After nearly five years of partial closure, Melbourne’s iconic State Library Victoria – Australia’s oldest public library – has finally reopened, fully revamped.
The 163-year-old library, which faces onto Swanston Street and occupies an entire city block, has added new spaces, new seating and new facilities as part of a mammoth $88.1 million overhaul. All of which the Melburnians can access for free from today.
Some of the most significant changes are to the Ian Potter Queens Hall, a space that’s been closed to the public for 16 years. The hall, an original feature of the 1856 library, and has been fully refurbished and reimagined as a reading room by day and function space by night. An ornate skylight that’s been out of service since the 1960s has been re-glazed, allowing natural light to flood the long space during the day.
The library complex comprises 23 separate buildings, so the architects behind the renovation, from Melbourne design studio Architectus and Danish architecture firm Schmidt Hammer Lassen, tried to create a continuous and cohesive journey throughout for its two million annual visitors.
The main entrance foyer has had a tech-y update, so you can quickly find out what’s on, and there’s now 40 per cent more floor space and 70 per cent more seating inside – which is good news for anyone who’s ever hustled for a spot during SWOTVAC.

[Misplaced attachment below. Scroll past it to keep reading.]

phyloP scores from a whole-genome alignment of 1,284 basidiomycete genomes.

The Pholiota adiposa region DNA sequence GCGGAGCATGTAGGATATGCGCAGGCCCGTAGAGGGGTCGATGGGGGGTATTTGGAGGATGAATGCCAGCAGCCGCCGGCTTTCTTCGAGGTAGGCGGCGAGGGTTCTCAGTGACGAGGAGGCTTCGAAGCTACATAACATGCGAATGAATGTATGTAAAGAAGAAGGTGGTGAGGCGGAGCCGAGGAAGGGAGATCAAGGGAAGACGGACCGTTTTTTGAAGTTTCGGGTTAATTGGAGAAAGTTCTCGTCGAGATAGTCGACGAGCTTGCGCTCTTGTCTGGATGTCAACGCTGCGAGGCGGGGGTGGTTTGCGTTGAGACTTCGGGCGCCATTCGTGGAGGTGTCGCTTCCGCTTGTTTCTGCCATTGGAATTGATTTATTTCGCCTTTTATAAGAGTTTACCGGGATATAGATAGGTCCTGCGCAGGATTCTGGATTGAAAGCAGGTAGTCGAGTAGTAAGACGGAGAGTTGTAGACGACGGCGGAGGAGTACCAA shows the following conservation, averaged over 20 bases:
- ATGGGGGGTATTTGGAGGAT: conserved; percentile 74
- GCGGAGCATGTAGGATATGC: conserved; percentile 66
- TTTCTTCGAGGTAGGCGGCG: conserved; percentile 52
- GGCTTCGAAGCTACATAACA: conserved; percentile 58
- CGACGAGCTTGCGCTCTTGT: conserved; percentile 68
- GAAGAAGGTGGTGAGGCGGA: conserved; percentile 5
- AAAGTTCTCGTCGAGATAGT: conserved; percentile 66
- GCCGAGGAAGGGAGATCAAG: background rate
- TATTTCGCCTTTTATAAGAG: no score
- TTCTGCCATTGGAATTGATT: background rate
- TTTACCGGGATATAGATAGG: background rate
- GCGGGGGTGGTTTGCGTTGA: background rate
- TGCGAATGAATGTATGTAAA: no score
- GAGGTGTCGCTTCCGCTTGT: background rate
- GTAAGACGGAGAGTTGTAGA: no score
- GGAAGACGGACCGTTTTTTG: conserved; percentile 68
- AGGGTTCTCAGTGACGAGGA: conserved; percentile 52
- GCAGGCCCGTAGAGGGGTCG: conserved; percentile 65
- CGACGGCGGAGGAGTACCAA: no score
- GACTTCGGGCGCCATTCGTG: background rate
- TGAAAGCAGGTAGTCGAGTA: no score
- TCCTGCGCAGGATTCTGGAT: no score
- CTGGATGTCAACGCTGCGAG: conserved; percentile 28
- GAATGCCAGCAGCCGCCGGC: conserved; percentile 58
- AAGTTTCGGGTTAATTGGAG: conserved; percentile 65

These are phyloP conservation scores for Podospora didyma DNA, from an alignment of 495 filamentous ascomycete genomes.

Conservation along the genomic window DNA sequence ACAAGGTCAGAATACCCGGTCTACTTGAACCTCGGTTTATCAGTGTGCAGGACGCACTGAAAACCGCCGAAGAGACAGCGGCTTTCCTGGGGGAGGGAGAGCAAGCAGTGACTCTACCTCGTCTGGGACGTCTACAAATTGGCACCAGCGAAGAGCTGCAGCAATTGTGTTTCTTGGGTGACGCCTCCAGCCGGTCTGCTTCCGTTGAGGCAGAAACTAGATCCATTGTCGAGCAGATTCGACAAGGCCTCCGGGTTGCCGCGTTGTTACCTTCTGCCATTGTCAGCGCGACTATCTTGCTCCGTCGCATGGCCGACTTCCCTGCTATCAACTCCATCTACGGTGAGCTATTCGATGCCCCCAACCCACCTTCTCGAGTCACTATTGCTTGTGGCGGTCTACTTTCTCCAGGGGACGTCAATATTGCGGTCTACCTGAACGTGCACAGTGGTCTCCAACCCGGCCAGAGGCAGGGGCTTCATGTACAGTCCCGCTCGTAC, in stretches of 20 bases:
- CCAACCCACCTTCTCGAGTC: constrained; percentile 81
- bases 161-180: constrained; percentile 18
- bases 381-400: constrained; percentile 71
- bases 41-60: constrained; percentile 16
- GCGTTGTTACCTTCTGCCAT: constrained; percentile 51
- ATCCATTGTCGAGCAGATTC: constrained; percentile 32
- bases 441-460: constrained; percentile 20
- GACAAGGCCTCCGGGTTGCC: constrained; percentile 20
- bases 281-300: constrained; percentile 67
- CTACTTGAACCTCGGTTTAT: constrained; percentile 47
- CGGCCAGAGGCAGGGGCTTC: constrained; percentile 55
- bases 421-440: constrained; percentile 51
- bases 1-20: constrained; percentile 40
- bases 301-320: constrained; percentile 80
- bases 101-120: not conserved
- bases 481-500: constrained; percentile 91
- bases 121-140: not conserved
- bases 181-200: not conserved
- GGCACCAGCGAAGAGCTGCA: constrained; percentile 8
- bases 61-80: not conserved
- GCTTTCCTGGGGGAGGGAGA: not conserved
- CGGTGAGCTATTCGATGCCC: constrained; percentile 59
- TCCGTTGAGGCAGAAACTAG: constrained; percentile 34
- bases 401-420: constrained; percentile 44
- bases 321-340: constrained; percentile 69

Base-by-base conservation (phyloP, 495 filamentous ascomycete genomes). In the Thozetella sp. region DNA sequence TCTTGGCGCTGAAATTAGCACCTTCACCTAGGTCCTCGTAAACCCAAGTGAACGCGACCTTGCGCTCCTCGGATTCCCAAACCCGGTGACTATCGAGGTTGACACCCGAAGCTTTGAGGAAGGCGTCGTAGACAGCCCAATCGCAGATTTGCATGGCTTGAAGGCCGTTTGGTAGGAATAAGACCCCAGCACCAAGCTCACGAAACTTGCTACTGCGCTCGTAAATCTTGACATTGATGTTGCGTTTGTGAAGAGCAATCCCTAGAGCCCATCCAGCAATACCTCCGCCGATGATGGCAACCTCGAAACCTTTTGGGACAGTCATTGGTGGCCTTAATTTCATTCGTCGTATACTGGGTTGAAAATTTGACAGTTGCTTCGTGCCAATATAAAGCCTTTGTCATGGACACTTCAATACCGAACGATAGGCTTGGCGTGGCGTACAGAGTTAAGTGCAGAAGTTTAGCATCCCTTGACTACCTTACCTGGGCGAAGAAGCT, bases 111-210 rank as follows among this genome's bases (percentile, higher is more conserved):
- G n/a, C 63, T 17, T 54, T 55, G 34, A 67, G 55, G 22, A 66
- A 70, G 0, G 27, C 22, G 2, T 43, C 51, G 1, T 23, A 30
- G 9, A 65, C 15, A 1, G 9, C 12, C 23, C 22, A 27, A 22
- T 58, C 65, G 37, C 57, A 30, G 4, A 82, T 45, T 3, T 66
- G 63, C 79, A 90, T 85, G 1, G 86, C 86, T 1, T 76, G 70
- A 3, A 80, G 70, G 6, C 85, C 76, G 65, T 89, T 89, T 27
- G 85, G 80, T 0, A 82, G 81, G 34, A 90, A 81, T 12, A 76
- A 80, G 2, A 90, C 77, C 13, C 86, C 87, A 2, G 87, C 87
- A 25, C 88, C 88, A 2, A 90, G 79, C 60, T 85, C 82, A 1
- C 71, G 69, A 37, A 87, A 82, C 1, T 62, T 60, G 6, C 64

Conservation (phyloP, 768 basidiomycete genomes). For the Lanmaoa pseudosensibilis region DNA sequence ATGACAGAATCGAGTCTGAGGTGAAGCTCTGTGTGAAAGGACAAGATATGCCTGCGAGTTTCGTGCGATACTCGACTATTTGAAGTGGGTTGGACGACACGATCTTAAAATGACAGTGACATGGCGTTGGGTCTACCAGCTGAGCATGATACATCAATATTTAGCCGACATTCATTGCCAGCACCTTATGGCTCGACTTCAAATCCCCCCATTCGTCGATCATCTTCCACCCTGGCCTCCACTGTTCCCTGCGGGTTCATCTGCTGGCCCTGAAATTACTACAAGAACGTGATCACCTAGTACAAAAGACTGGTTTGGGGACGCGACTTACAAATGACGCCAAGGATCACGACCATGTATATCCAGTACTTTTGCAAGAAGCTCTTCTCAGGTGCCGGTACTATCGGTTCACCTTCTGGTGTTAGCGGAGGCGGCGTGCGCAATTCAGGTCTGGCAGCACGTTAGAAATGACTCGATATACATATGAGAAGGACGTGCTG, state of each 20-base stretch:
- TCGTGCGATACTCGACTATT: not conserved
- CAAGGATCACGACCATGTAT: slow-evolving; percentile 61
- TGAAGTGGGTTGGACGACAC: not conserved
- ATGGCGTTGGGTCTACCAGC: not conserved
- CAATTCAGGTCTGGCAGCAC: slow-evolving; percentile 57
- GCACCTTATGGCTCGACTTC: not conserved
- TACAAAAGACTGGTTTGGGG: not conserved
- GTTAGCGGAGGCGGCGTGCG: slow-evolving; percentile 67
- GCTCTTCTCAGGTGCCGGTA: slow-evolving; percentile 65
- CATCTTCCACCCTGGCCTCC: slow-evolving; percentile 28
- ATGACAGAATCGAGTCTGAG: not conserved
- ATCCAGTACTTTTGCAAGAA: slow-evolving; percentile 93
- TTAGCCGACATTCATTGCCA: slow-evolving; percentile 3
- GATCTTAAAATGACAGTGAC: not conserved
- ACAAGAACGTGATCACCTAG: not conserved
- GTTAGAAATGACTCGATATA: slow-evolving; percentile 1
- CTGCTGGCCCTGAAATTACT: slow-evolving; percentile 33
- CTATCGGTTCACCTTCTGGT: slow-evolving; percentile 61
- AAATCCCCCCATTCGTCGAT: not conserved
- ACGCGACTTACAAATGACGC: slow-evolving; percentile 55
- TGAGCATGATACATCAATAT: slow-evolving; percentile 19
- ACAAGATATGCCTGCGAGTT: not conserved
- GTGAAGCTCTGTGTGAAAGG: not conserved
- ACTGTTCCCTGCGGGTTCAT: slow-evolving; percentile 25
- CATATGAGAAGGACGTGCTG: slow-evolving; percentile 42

“It’s such a beautiful sequence of spaces; quiet, active, cosy, grand. You can find any kind of space and have a special time at the library,” Ruth Wilson, the project’s principal architect and director at Architectus, told Broadsheet in October.
Wilson worked closely with Heritage Victoria and Andronas Conservation Architecture to ensure the changes to the library’s other heritage spaces would “reveal history, not replicate it”. In the Queens Hall, walls have been delicately stripped back to reveal the original decorative paint scheme rather than add a new layer. Some parts might look unfinished, but that’s all part of the designers’ intent.
The library’s most iconic feature – the domed La Trobe Reading Room – is largely untouched, but an original marble stairway has been reopened, giving visitors access to its upper levels.
There are four new quarters in the library. The Ideas Quarter is a dedicated co-working space for early-stage start-ups and small businesses; the Conversation Quarter is a state-of-the-art public forum for lectures, conferences and workshops (with the capacity to live stream to other libraries and public facilities around Australia); the Create Quarter has spaces for group work and school programs, with a calendar of pop-up talks and events; and the Pauline Gandel Children’s Quarter is a two-storey structure kids can climb in, on or around.
There are two on-site cafes for anyone needing caffeine or brain food, and those keen to learn more about the library’s long history can take a free dome-to-catacomb tour, which can be booked online.
The State Library of Victoria opens Monday to Thursday from 10am to 9pm, and Friday to Sunday from 10am to 6pm.